FA Cup Prize Gap Must Go

FA Cup Prize Gap Must Go

It's FA Cup 4th Round weekend for men's and women's football. But there isn't anything to cheer when it comes to the prize funds on offer

Lewes FC
4 minute read
Credit:
Jane Roberts

Lewes FC today calls for the FA to break the link with revenue and redress the enormous gap in FA Cup prize money between women’s and men’s teams.

This weekend is FA Cup fourth round weekend. There are 16 women’s matches and 16 men’s matches. The winning team in each of the women’s matches will win £2,000. The winning team in each of the men’s matches will win £180,000.

Manchester City’s men’s team won the FA Cup last year and took home £3.6 million in the final alone. Manchester City’s women’s team won the FA Cup last year but took home just £25,000 from the final. The total FA Cup prize fund for all women’s teams is just £309,355, compared to £30.25 million for men.  Women’s teams get around 1% of the men’s total.

These figures represent an even higher proportional discrepancy than the prize money awarded by FIFA for the World Cup.

The main justification given for this vast difference in prize money is that the men’s FA cup generates more revenue. The primary reason that men’s football currently generates more revenue in England is that the FA banned women’s football for 50 years, stymying growth and distorting a nation’s understanding of whose talent and potential is worth investing in. At the time women’s football was routinely attracting crowds in the tens of thousands and was successful in generating large sums of money through gate and ancillary revenues.  

Lewes FC backs the Football Association’s “For All” strategy and believes that its Women’s Football Strategy has led to important gains in the growth and acceptance of women’s football and is being run by an excellent team of people.

“A dramatic increase in funding via the equalisation of FA Cup prize money would be a signal that the governing body is ready to right the wrongs of the 50-year ban and is playing its part to rapidly speed up equality in the game. Higher prize funds for the women’s game would also likely see a dramatic change in how clubs invest in their women’s football set-ups” said Maggie Murphy, General Manager of Lewes FC.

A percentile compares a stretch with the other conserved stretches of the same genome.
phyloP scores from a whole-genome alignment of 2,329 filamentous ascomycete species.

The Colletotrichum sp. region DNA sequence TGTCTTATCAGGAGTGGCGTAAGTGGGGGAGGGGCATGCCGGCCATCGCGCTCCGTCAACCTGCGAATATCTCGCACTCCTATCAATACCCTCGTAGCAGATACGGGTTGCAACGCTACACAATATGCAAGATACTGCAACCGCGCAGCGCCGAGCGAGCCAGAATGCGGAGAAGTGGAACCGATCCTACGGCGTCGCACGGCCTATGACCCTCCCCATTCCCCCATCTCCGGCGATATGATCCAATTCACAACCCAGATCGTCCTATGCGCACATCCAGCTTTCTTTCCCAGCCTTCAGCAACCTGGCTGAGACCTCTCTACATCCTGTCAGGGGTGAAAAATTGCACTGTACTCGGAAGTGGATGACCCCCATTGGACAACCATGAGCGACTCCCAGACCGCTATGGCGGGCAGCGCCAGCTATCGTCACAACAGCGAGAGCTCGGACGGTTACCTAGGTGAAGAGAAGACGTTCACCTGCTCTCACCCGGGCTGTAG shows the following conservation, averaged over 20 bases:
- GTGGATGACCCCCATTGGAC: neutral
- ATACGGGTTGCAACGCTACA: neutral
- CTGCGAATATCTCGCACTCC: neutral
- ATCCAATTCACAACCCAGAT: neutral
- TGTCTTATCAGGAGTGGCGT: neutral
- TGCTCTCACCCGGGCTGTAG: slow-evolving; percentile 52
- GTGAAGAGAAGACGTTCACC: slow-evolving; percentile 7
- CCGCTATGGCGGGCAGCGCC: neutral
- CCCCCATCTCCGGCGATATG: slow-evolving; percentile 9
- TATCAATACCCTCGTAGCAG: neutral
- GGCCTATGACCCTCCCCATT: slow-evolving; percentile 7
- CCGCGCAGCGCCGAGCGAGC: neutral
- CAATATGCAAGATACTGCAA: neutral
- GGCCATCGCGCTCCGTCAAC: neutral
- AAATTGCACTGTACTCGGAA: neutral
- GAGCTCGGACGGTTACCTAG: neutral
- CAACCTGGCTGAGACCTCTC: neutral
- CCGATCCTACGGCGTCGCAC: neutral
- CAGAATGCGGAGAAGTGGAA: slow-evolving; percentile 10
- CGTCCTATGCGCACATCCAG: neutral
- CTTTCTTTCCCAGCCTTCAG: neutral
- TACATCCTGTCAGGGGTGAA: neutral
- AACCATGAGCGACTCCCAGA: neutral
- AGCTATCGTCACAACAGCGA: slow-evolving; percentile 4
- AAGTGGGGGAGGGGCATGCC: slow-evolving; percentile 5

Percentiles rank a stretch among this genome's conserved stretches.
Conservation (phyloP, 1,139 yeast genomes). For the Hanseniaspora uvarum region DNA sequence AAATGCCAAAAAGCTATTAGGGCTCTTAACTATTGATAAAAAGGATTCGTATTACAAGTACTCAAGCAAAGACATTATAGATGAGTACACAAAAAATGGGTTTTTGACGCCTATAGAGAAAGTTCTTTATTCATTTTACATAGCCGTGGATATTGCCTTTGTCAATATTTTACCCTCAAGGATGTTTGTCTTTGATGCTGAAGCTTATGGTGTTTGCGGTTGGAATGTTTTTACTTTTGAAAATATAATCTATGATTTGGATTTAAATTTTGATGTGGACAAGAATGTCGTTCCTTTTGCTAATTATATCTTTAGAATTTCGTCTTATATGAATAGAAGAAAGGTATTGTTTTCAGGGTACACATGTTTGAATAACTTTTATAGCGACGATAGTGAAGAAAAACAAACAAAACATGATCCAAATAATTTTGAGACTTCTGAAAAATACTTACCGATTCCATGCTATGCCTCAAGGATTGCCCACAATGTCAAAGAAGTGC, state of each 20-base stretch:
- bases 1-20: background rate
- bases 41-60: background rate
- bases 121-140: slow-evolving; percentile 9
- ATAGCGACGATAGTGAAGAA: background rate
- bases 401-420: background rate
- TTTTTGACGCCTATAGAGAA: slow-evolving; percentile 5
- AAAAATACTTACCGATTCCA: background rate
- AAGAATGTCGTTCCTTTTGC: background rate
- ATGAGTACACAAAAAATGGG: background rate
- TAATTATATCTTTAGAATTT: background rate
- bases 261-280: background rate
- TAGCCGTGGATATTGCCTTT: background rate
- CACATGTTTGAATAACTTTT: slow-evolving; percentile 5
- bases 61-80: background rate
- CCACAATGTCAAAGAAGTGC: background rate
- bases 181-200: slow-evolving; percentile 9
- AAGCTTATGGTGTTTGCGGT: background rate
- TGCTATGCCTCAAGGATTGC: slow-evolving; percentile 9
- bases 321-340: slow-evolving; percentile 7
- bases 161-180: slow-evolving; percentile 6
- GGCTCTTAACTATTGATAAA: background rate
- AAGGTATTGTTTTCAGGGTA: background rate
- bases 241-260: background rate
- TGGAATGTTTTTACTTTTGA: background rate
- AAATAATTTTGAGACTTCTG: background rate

Lewes FC supports the way that the FA cup redistributes finance across the grassroots of English football, and believes the same approach could provide much needed support to both fledgling and established women’s teams across the country, each seeking to deal with and capitalise on the increased participation rates of women (supported by the FA) since the World Cup last year.

On Sunday January 26, Lewes FC Women take on Billericay Town in their FA Cup fourth round match. The teams will be wearing t-shirts during the warm-up that show the discrepancy in prize money awarded for that game that weekend.  These t-shirts will be worn in solidarity by Lewes FC Men during the warm-up before their match against East Thurrock United on Saturday January 25.

Lewes FC today calls for the FA to break the link with revenue and redress the enormous gap in FA Cup prize money between women’s and men’s teams.

This weekend is FA Cup fourth round weekend. There are 16 women’s matches and 16 men’s matches. The winning team in each of the women’s matches will win £2,000. The winning team in each of the men’s matches will win £180,000.

Manchester City’s men’s team won the FA Cup last year and took home £3.6 million in the final alone. Manchester City’s women’s team won the FA Cup last year but took home just £25,000 from the final. The total FA Cup prize fund for all women’s teams is just £309,355, compared to £30.25 million for men.  Women’s teams get around 1% of the men’s total.

These figures represent an even higher proportional discrepancy than the prize money awarded by FIFA for the World Cup.

The main justification given for this vast difference in prize money is that the men’s FA cup generates more revenue. The primary reason that men’s football currently generates more revenue in England is that the FA banned women’s football for 50 years, stymying growth and distorting a nation’s understanding of whose talent and potential is worth investing in. At the time women’s football was routinely attracting crowds in the tens of thousands and was successful in generating large sums of money through gate and ancillary revenues.  

Lewes FC backs the Football Association’s “For All” strategy and believes that its Women’s Football Strategy has led to important gains in the growth and acceptance of women’s football and is being run by an excellent team of people.

“A dramatic increase in funding via the equalisation of FA Cup prize money would be a signal that the governing body is ready to right the wrongs of the 50-year ban and is playing its part to rapidly speed up equality in the game. Higher prize funds for the women’s game would also likely see a dramatic change in how clubs invest in their women’s football set-ups” said Maggie Murphy, General Manager of Lewes FC.

Lewes FC supports the way that the FA cup redistributes finance across the grassroots of English football, and believes the same approach could provide much needed support to both fledgling and established women’s teams across the country, each seeking to deal with and capitalise on the increased participation rates of women (supported by the FA) since the World Cup last year.

On Sunday January 26, Lewes FC Women take on Billericay Town in their FA Cup fourth round match. The teams will be wearing t-shirts during the warm-up that show the discrepancy in prize money awarded for that game that weekend.  These t-shirts will be worn in solidarity by Lewes FC Men during the warm-up before their match against East Thurrock United on Saturday January 25.